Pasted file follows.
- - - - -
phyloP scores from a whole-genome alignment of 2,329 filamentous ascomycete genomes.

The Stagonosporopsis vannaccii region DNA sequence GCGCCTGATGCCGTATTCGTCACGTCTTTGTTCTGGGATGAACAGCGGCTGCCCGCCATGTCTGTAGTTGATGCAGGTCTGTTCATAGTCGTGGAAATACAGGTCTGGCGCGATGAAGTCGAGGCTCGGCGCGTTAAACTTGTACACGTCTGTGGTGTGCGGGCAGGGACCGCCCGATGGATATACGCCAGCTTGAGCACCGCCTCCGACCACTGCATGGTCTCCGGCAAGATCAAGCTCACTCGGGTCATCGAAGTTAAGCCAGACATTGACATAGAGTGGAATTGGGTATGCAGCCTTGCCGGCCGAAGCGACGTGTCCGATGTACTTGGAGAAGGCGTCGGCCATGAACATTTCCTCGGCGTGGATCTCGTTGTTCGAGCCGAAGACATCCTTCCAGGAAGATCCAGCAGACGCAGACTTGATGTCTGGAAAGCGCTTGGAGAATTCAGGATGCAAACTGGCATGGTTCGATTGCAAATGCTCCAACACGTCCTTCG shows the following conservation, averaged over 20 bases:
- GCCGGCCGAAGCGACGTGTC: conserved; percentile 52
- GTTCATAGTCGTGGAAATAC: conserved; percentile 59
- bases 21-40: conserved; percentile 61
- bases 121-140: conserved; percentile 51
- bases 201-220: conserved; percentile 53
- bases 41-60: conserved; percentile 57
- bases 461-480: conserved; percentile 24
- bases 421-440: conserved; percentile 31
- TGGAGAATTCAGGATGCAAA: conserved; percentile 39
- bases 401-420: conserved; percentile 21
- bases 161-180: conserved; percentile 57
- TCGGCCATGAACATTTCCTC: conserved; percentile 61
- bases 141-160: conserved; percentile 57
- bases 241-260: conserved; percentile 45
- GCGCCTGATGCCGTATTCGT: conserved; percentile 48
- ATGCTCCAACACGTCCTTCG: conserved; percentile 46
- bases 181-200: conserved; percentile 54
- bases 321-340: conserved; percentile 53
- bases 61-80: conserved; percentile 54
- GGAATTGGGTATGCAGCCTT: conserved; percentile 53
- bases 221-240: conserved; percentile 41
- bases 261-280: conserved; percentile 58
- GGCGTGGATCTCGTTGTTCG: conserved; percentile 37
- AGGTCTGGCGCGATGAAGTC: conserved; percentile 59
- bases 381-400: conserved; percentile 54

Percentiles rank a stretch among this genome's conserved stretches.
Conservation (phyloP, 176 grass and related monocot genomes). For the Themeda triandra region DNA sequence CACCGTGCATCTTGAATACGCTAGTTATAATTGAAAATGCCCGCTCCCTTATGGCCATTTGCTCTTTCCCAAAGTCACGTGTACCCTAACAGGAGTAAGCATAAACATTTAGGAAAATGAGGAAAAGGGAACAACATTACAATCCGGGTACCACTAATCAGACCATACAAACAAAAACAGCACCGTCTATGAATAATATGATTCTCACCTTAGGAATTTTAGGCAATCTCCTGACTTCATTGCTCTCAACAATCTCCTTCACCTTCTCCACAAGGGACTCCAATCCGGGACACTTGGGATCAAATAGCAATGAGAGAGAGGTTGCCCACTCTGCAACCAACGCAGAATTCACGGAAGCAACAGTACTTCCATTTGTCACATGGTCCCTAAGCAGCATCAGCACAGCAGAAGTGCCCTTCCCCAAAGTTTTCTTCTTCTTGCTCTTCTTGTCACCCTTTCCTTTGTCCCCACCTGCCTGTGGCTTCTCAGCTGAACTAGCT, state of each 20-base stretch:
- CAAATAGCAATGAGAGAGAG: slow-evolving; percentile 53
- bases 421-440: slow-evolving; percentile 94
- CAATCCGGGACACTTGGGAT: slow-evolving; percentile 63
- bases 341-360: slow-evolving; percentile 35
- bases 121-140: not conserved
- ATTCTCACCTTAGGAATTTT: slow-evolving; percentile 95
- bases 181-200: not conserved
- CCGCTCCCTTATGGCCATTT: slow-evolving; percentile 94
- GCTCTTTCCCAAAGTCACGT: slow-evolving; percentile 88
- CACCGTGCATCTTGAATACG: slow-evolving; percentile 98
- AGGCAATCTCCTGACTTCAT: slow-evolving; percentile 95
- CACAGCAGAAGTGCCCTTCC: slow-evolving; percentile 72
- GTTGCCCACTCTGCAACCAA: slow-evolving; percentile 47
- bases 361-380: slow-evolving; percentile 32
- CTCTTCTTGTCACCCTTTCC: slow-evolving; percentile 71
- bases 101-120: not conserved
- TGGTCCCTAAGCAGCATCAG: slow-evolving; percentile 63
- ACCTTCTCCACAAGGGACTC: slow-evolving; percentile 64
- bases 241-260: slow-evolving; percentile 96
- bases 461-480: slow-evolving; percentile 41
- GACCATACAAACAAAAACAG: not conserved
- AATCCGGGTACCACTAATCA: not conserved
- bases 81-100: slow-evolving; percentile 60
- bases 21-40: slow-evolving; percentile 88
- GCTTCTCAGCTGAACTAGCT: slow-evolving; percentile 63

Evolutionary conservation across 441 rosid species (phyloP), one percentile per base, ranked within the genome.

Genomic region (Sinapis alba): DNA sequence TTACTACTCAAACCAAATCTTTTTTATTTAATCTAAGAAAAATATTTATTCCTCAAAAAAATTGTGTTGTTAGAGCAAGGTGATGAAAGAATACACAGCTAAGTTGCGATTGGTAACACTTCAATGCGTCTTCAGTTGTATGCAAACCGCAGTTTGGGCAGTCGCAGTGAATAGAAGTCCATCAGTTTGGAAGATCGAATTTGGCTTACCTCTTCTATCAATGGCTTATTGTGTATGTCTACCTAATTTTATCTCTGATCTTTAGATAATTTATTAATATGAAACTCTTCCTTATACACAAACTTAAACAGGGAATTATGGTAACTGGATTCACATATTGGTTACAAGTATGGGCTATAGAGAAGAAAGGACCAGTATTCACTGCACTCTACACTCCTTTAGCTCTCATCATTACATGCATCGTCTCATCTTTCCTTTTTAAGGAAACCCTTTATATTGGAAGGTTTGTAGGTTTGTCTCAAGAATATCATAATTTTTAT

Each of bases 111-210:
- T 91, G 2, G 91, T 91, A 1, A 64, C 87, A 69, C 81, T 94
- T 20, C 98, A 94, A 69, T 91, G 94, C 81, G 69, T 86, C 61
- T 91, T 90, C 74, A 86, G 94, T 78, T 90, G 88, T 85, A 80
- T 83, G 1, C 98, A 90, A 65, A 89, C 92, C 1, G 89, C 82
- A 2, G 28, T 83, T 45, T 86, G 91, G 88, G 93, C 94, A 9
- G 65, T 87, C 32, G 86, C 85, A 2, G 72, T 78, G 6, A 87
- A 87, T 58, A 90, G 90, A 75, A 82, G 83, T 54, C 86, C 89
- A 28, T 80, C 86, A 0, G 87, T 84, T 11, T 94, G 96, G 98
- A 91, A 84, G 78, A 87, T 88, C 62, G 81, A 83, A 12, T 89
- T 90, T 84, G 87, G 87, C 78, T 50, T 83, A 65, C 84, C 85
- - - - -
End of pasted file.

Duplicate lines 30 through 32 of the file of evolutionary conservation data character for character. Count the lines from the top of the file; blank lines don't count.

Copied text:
- CAAATAGCAATGAGAGAGAG: slow-evolving; percentile 53
- bases 421-440: slow-evolving; percentile 94
- CAATCCGGGACACTTGGGAT: slow-evolving; percentile 63